But while the filmmaking approach can feel at times chilly, the performances are wonderfully alive– no surprise from a film starring two of the most formidable actors currently walking the planet. Washington plays Macbeth with a weary, lived-in resignation; even before the second prophecy, one gets the impression that he knows he’s doomed to fail, but also knows that this is his only shot to make anything of himself at all. McDormand’s Lady Macbeth, meanwhile, is less the Machiavellian schemer than the quiet voice behind the throne, insisting that her husband shoot his shot and take control. There is an appealing intimacy between the two actors, and it’s a pleasure to watch their scenes together.
The supporting cast, too, ably matches the leads. As Macduff, Corey Hawkins brings a righteous intensity, matched by a lovely (though brief) performance by Moses Ingram as Lady Macduff. Stephen Root delivers a scene-stealing performance as a fall-down-drunk porter, and Brendan Gleeson makes for an appropriately sonorous King Duncan. Alex Hassell, meanwhile, creates one of the film’s most curiously indelible characters in Thane Ross. Though written as a relatively minor character in the text, Coen runs with the longstanding theory that Ross is the third murderer (as did Roman Polanski in his 1971 adaptation). Hassell’s Ross, then, gradually becomes as much a force of nature as No Country’s Anton Chigurh, a reptilian, implacable presence constantly stalking just one step behind the main action. When the smoke clears, it is Ross who delivers the final judgment.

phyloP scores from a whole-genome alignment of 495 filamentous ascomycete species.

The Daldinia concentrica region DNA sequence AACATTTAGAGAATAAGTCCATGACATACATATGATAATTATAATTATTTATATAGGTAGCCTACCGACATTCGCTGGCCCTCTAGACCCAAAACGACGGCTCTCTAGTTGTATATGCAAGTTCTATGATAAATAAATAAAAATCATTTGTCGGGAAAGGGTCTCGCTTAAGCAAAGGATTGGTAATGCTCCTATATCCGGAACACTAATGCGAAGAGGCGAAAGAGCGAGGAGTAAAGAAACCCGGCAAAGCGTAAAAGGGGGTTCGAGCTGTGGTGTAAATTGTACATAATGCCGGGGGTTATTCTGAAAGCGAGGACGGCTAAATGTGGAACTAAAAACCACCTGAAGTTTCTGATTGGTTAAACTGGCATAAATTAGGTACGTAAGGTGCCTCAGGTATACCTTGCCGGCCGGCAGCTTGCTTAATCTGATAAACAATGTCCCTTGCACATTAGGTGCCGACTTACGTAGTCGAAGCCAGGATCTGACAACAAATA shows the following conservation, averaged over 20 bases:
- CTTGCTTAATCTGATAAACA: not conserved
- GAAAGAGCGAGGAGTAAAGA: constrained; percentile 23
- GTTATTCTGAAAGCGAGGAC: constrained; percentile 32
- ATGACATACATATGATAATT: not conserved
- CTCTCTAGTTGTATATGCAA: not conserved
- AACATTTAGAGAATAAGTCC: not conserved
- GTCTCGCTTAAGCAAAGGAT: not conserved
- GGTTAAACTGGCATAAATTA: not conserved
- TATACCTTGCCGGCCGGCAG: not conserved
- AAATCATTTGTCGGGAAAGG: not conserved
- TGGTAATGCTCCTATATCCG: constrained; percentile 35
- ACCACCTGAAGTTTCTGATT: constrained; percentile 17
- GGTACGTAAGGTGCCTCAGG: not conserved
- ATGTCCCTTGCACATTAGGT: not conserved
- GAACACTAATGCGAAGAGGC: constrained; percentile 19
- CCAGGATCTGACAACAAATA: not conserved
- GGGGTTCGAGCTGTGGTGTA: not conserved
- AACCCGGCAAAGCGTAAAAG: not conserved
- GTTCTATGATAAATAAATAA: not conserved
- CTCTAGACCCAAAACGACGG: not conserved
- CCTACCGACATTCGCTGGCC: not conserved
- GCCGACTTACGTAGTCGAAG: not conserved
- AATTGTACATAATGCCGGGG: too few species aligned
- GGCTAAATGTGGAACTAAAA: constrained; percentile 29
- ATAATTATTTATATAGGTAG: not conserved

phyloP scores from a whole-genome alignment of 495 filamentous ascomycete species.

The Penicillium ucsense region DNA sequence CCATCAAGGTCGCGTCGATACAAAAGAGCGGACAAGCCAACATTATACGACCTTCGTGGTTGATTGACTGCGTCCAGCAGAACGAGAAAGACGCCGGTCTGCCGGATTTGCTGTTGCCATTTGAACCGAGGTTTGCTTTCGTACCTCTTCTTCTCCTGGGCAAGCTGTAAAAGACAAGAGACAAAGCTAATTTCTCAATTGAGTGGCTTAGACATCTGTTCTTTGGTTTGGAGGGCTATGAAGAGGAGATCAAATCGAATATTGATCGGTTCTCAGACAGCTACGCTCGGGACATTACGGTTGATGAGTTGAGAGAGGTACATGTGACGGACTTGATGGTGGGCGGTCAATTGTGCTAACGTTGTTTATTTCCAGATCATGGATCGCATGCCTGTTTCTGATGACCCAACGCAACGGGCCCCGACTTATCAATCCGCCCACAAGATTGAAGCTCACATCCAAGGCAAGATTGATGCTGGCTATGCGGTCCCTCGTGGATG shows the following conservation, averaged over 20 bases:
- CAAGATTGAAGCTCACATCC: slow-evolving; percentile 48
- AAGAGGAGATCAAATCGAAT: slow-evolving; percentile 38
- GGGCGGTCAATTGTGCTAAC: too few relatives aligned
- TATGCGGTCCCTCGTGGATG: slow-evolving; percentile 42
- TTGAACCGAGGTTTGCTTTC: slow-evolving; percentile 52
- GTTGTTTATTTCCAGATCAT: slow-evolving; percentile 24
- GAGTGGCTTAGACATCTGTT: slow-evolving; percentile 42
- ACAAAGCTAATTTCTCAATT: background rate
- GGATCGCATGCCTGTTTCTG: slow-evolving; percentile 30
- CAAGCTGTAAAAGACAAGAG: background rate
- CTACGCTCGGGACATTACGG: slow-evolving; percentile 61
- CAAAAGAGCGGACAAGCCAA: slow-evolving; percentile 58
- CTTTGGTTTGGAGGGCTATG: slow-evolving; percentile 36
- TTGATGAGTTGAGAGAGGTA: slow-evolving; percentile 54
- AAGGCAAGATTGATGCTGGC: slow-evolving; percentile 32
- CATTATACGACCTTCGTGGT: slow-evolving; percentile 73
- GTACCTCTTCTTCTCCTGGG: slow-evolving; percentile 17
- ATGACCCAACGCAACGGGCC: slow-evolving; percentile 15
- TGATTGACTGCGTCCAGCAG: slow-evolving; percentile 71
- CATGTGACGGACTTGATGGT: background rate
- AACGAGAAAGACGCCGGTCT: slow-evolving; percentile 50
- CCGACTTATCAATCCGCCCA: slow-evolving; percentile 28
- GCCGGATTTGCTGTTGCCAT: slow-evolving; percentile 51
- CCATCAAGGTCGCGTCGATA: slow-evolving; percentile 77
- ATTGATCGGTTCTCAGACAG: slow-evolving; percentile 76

Then there’s Kathryn Hunter, whose performance is so singular that she gets her own paragraph. As the Wyrd Sisters (here embodied by one primary witch, with the other two taking form as shadows, reflections, or ravens), Hunter simply gives one of the most literally breathtaking performances I’ve seen in ages. Speaking in an unearthly croak and contorting her frame in directions which hardly seem human, she commands the screen every time she appears (curiously, she also portrays the old man who tells Ross of the kings murder; I will leave analysis of this choice to those better versed in Shakespearean lore than myself). Though Macbeth is not a horror story in the conventional sense of the word, Hunter’s work here will be included in folk horror discussions for years to come. In the meantime, she’s absolutely shot to the top of my own Best Supporting Actress ballot.
It’s difficult to know how best to judge The Tragedy of Macbeth: as a Shakespeare adaptation? As the first film of the post-Coen Brothers era? A showcase (or victory lap) for two legendary actors? A headtrip of the A24 horror cycle? It is, of course, all of these things and more. But it’s also simply a hell of a film– dark, moody, inscrutable, yet also as accessible a representation of the Bard’s florid language as one is likely to find. Time will tell whether this marks a new direction in Coen’s career or simply yet another genre exercise, but it is, in any event, a singular entry in a filmography full of singular entries.
The Tragedy of Macbeth
dir. Joel Coen
World premiere at the 59th New York Film Festival – click here to follow the Hassle’s coverage of the fest!